Supporting smallholders is crucial to food security
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Supporting smallholders is crucial to food security
By Lennart Båge as published in the G8 Summit special report of the Financial Times
July 7 2008
Leaders meeting for the G8 summit in Japan have a unique opportunity to start undoing the damage wrought by decades of neglect of agriculture.
It is increasingly clear that the most pressing issues of our time - food security, climate change, energy, and poverty reduction - are interdependent. It is right that agriculture has been chosen as a central theme of this year's G8 meeting.
Higher food and energy prices are already driving millions of poor people in developing countries deeper into poverty and raising the spectre of the world running low on food.
Food production will need to rise 50 per cent by 2030 in order to meet growing demand. Who produces this food is crucially important. Much of the production will come from commercial farms; indeed many are already responding to higher prices by increasing their output. But decisions taken now - including by the G8 - will determine whether the supply response also involves the 2bn people who live and work on smallholder farms. Most are poor, struggling to survive on less than $2-a-day. Supporting them would not only contribute to world food security, but would make a significant dent in poverty. Leaving them out of the equation will push many into greater poverty and hunger.
The world's 450 million smallholder farms, of two hectares or less, are often efficient producers on a yield-per-hectare basis. They have the potential to be even more productive.
Viet Nam has risen from being a food-deficit country to the world's second-largest rice exporter, largely as a result of the development of its smallholder farming sector. The proportion of people living in absolute poverty has declined from 58 per cent to 14 per cent.
To realise their potential, smallholder farmers need help. Many are net buyers of food. The cost of fertilisers and other important inputs has risen, but higher food prices do not always filter down to the farm gate, where many poor farmers must sell. To increase their yields, they need access to microfinance to pay for fertiliser, seeds, and tools. They need access to technology to boost productivity. Many depend on land to which they do not have clear title. Now, with the value of that land growing, they need secure land tenure. They also need access to water, roads, and market information to get the best prices for what they sell. All this requires investment.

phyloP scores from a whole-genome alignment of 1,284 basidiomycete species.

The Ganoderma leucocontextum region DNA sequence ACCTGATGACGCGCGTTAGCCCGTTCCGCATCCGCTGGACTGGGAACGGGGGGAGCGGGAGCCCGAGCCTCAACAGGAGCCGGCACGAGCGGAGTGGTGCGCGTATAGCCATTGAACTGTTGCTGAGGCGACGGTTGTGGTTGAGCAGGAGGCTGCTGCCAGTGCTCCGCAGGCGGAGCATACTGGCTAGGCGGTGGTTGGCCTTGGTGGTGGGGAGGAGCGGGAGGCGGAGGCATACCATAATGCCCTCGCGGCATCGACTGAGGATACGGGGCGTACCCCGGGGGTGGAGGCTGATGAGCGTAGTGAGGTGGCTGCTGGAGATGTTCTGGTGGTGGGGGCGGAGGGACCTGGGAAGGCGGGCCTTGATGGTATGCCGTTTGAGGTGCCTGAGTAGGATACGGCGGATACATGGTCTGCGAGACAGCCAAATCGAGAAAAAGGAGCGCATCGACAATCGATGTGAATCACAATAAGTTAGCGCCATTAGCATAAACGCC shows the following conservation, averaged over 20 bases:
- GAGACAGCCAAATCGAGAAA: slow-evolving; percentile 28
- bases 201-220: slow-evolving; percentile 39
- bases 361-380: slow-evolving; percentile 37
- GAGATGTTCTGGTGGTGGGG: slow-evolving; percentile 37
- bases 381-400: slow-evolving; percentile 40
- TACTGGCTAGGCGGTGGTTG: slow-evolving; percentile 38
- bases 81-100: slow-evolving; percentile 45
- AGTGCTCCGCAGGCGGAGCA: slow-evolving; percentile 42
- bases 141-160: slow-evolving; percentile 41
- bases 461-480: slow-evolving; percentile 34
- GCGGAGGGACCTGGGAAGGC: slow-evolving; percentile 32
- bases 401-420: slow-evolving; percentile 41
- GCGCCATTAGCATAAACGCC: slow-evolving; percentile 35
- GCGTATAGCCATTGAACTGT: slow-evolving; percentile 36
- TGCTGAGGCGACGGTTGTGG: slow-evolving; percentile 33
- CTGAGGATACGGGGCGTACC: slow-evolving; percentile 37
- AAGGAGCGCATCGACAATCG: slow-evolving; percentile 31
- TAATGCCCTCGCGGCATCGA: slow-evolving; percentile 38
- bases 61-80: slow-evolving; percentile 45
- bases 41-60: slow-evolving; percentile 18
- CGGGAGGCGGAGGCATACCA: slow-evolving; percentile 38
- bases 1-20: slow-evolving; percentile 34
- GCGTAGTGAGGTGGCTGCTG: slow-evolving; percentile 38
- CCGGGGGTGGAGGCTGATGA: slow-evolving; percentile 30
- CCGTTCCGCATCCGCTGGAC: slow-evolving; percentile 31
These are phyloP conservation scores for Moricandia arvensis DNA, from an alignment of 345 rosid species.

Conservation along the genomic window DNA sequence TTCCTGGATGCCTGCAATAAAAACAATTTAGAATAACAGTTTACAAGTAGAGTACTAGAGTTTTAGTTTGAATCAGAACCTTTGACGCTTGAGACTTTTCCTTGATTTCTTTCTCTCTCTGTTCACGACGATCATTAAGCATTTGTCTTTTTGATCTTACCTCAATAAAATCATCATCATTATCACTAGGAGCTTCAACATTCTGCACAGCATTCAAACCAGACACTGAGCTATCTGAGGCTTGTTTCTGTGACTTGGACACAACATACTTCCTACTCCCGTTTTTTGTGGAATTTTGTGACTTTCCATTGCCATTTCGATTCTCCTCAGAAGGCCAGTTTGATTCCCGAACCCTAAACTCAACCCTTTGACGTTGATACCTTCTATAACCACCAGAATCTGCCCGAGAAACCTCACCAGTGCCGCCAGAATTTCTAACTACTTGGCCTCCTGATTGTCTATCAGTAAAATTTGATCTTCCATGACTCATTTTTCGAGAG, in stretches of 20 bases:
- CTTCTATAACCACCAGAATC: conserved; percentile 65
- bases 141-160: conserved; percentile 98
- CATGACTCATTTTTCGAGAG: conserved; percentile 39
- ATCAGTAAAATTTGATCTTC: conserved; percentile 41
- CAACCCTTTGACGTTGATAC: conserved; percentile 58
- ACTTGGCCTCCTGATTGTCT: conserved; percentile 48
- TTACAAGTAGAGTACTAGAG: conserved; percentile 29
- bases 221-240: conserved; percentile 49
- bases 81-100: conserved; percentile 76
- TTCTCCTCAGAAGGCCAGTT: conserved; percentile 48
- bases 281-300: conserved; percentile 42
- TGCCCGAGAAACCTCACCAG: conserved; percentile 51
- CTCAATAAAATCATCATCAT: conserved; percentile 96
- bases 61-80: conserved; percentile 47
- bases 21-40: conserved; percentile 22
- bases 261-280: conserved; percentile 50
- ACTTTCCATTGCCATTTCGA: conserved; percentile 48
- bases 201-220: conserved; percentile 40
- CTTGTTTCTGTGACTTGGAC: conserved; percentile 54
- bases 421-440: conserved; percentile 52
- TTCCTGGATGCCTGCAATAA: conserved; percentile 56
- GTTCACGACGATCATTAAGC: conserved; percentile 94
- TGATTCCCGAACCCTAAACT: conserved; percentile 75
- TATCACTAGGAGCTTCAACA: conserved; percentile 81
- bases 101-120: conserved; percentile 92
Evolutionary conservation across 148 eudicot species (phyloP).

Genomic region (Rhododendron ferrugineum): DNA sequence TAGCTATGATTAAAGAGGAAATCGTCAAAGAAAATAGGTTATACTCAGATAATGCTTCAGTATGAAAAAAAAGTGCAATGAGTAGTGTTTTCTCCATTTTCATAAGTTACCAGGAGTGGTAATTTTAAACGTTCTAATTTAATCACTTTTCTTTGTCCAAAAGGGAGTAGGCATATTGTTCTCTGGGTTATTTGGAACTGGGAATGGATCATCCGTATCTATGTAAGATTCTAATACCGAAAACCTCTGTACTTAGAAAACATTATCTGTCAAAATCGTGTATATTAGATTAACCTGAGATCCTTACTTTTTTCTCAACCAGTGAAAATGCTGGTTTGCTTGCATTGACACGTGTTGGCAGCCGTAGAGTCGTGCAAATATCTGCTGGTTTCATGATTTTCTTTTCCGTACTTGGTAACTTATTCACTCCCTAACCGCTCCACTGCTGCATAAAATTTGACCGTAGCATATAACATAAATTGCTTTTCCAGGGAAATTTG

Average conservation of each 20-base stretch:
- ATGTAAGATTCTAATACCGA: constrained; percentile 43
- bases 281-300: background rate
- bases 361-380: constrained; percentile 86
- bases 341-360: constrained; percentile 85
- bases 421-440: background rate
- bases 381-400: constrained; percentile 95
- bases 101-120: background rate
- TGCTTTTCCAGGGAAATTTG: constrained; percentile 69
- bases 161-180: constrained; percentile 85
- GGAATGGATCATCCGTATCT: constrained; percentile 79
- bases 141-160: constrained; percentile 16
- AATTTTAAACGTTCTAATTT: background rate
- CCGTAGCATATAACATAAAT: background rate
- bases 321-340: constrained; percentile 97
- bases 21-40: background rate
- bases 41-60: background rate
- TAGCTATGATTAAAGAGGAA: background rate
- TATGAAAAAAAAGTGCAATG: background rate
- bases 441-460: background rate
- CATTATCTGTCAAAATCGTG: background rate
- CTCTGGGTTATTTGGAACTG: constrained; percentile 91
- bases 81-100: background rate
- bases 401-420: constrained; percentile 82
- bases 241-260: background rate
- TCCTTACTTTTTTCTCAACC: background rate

The good news is that higher food prices will mean a higher return on that investment, enabling farmers and their families to flourish on their land rather than migrating in desperation to urban slums.
Sustainable agricultural development can guarantee long-term food security, contribute to climate change adaptation and mitigation, and dramatically reduce poverty. But action is urgently needed.
There are over 850 million hungry people in the world today. High food prices are expected to push about 100m more into poverty, nearly 30m of them in Africa. Climate change is likely to put an extra 50m at risk of hunger by 2020.
What can the G8 do to help?
First, it can accelerate progress on the commitments to increase overseas aid made at Gleneagles in 2005, including to double aid to Africa by 2010.
Second, it can direct much of this additional aid to agriculture and rural development. Investment in agriculture is a powerful tool for improving food security and reducing poverty. Studies show that growth generated by agriculture is up to four times more effective in reducing poverty than growth in other sectors. Yet the proportion of official development assistance to agriculture has fallen to less than 3 per cent from 18 per cent of all aid in 1979.
The UN Secretary-General has referred to the need to invest up to $20 billion a year in agriculture, at least half of which will need to come from aid. Currently G8 countries spend 2 to 6 per cent of their total aid on agriculture, according to Organisation for Economic Co-operation and Development statistics. This should rise towards 10 per cent, which can be achieved by directing to agriculture a significant part of the extra aid pledged at Gleneagles.
Third, G8 leaders can push for support for small farmers both to adapt the way they farm in response to the impact of the climate and to access carbon markets. They are among the least responsible for climate change, but are among the most vulnerable to its impact.
Fourth, G8 countries can place the interests of smallhold farmers in poor countries much higher up their list of priorities as they consider how to unblock the Doha trade talks. Farmers in poor countries need to be able to market their food at home and abroad at a fair price.
Fifth, G8 leaders can support the UN Secretary- General's efforts to develop a framework for action to ensure the international effort to address the crisis is well planned and well co-ordinated.
None of this will cost more than the pledges already made. But these measures can help turn a problem into an opportunity rather than letting it fester into a tragedy.